By Andrew J. Campa
Los Angeles Times
The Trump administration has rejected California’s request for disaster relief funds aimed at cleaning up the damage from six recent fires across the state, including Los Angeles County’s Bobcat fire, San Bernardino County’s El Dorado fire, and the Creek fire, one of the largest that continues to burn in Fresno and Madera counties.
The decision came late Wednesday or early Thursday when the administration denied a request from Gov. Gavin Newsom for a major presidential disaster declaration, said Brian Ferguson, deputy director of crisis communication and media relations for the governor’s Office of Emergency Services.
Ferguson could not provide a reason for the federal government’s denial.
President Trump has threatened to withhold federal dollars in aid before, including in 2019 unless state officials “get their act together, which is unlikely.”
A major disaster declaration allows for cost-sharing for damage, cleanup and rebuilding between the state and federal government. It also activates federal programs led by the Federal Emergency Management Agency.
California did not ask for a specific dollar amount because damage estimates are not complete, Ferguson said.
“The true cost won’t be known for months or years afterward,” he said.
He added: “What the state is looking for is the highest level of federal support, which requires the highest bars be cleared. But we feel our case for those requirements has been met.”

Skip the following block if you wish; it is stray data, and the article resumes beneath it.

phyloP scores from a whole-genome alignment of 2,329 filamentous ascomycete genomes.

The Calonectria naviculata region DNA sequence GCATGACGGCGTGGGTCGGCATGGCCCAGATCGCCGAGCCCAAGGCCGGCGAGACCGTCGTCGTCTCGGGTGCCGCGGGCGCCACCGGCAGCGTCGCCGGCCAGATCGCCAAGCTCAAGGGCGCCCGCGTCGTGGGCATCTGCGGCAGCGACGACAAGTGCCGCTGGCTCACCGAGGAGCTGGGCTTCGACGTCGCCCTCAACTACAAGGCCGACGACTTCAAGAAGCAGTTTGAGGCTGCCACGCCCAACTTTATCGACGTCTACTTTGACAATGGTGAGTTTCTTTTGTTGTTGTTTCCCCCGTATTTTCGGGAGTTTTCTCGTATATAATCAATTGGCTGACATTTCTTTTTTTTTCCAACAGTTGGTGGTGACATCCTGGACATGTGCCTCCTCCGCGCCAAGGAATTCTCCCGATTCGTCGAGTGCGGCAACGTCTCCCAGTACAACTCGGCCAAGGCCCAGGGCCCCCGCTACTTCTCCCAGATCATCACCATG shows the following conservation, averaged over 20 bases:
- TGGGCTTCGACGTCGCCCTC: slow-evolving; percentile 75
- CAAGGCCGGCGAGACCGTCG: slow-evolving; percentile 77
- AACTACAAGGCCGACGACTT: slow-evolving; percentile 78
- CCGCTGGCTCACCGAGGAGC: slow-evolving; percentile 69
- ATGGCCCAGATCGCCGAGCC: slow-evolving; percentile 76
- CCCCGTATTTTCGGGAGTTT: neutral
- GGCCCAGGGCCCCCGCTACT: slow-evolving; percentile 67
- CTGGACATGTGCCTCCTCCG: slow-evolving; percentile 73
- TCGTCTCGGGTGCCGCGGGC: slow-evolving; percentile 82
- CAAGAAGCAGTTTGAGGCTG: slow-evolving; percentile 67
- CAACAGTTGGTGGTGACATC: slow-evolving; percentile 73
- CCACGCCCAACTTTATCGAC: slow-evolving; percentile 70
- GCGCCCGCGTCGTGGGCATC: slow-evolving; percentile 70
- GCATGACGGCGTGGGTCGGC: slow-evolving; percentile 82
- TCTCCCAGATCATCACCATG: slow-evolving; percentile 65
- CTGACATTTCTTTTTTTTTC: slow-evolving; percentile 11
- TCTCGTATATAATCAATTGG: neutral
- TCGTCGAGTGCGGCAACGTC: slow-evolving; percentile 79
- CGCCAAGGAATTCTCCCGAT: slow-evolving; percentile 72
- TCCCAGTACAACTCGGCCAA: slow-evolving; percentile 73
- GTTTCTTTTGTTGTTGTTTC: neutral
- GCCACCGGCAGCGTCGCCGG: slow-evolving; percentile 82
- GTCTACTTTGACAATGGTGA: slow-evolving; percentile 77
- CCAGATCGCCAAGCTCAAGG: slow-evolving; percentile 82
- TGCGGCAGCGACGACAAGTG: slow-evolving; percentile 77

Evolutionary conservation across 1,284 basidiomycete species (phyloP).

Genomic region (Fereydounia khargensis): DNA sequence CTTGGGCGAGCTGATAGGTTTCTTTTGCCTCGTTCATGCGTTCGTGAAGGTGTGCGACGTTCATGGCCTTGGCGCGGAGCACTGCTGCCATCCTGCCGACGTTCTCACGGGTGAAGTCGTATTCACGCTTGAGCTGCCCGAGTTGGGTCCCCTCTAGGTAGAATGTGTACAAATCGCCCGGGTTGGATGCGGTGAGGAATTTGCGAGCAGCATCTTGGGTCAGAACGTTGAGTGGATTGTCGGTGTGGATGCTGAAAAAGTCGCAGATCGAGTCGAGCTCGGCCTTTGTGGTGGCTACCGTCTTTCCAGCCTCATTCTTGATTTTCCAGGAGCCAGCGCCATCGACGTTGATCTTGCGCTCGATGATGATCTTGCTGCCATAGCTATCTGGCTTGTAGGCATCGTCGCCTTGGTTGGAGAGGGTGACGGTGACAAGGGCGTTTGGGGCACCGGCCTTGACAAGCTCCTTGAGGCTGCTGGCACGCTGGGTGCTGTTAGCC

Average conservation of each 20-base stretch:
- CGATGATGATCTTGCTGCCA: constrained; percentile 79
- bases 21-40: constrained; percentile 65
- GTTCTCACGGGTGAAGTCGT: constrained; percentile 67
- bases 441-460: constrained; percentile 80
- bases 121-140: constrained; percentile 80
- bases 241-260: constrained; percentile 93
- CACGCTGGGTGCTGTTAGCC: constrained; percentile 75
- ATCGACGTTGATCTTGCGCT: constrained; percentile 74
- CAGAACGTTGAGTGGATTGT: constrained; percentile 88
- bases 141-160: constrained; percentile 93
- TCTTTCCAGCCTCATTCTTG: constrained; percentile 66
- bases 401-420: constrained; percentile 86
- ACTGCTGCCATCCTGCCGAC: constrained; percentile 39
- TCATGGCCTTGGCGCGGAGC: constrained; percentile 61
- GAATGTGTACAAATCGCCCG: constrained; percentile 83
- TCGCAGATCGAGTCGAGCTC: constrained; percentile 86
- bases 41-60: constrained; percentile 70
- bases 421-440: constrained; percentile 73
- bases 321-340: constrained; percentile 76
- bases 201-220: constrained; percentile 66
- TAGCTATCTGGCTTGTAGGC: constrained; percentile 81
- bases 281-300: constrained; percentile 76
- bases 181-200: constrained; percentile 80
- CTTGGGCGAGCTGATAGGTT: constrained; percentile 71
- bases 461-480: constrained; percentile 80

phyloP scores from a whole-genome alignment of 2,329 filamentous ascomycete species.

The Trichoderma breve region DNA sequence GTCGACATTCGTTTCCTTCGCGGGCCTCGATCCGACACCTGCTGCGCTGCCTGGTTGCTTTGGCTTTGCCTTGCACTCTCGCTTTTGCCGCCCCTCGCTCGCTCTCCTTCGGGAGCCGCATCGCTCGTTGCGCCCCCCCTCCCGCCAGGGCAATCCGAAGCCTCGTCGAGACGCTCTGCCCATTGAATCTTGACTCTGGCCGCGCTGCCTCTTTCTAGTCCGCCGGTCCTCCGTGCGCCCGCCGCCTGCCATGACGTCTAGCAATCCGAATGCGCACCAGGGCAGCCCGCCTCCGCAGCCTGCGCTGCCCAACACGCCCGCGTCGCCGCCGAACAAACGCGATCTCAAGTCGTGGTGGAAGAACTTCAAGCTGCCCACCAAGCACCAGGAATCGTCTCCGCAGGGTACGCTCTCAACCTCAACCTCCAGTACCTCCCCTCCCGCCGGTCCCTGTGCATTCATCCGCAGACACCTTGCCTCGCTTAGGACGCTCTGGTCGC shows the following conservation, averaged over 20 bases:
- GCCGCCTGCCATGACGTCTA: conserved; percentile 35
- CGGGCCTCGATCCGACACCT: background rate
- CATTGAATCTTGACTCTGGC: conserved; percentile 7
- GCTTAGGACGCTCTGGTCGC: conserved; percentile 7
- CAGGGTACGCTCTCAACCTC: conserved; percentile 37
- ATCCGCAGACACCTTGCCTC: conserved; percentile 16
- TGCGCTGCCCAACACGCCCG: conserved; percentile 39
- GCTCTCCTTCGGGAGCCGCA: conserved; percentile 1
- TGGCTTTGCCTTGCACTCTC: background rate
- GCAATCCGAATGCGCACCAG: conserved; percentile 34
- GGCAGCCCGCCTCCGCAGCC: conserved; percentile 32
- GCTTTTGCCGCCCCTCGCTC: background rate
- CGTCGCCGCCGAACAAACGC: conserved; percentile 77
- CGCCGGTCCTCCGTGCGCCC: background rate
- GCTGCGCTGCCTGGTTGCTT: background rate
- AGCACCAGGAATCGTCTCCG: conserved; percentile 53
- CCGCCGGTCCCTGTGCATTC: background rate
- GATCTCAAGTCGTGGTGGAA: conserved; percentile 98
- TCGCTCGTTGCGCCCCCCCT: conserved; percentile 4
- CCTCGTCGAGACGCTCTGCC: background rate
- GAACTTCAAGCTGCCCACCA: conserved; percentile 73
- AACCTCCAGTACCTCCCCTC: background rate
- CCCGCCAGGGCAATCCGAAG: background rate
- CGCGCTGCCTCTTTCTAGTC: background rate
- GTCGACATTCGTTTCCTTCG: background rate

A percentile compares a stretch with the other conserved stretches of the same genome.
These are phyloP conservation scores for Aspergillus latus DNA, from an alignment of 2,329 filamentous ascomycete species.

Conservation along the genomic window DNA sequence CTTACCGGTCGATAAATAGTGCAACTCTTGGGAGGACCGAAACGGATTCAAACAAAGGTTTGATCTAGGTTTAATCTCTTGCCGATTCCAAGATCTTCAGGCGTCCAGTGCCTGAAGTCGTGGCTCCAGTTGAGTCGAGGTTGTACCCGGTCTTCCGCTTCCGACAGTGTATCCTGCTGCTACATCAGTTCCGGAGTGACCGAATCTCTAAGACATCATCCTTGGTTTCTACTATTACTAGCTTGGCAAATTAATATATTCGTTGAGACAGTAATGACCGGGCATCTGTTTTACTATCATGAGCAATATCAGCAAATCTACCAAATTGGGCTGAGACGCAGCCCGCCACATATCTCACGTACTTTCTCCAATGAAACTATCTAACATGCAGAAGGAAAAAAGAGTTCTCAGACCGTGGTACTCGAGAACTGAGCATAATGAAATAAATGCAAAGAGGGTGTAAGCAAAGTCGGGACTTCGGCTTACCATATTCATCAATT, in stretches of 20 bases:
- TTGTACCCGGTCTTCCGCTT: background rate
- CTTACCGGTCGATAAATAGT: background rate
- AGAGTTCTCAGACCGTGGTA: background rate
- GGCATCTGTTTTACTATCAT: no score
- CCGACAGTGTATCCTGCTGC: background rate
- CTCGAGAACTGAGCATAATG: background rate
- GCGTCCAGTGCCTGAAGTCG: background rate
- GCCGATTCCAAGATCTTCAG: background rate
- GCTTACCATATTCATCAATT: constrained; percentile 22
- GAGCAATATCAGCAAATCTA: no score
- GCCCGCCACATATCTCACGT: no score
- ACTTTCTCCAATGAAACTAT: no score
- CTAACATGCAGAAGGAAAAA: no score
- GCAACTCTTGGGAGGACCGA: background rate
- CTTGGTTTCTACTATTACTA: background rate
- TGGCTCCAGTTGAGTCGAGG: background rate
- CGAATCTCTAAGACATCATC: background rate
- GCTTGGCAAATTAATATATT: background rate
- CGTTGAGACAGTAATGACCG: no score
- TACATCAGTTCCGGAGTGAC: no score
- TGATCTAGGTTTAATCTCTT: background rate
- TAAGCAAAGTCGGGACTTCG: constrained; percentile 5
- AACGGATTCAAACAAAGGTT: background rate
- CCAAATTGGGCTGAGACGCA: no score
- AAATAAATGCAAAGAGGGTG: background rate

According to Ferguson, such aid could easily reach into the hundreds of millions of dollars.
Outside the Southern California fires, the state is also asking for aid for Mendocino County’s Oak fire and Siskiyou County’s Slater fire.
Newsom formally submitted a letter to the White House and FEMA on Sept. 28 asking for such a declaration and citing the fact that five of the six largest fires in California’s recorded history have taken place this year.
The biggest is the August Complex fire, which began Aug. 16 and as of Oct. 15 had burned just over 1 million acres through seven Northern California counties and was 77% contained.
Newsom also said funds would go toward helping rebuild public infrastructure, miles of roads, parks, signs and fire shelters.
“Many of the counties impacted by these wildfires are still recovering from previous devastating wildfires, storms and the effects of the COVID-19 pandemic,” Newsom wrote.
He added, “Californians are exhausted.”
Many residents lost homes and property that was uninsured. According to Newsom, as of Sept. 28, 959 residences were destroyed by fires and 90 more were damaged, totaling an estimated $264,289,200.
The governor also noted the cash-strapped nature of the state, which is projecting a pandemic-induced $54.3-billion deficit this fiscal year.
The denial of the declaration will probably lead to a federal appeal by the state.
Ferguson is hopeful too that FEMA will reverse course and just approve the decision.
In February, the federal government agreed to pay back California more than $170 million for repair to the Oroville Dam spillway. Overall, the government kicked in $562.5 million for the project.
California previously successfully applied for a declaration from the federal government for two fires caused by lightning, including the Complex fire, in August.
Newsom will also probably ask for another disaster declaration, Ferguson said, for the Glass fire in Sonoma County and the Zogg fire in Shasta County. The Zogg fire was extinguished on Tuesday, while the Glass fire is 97% contained.
This story originally appeared in Los Angeles Times.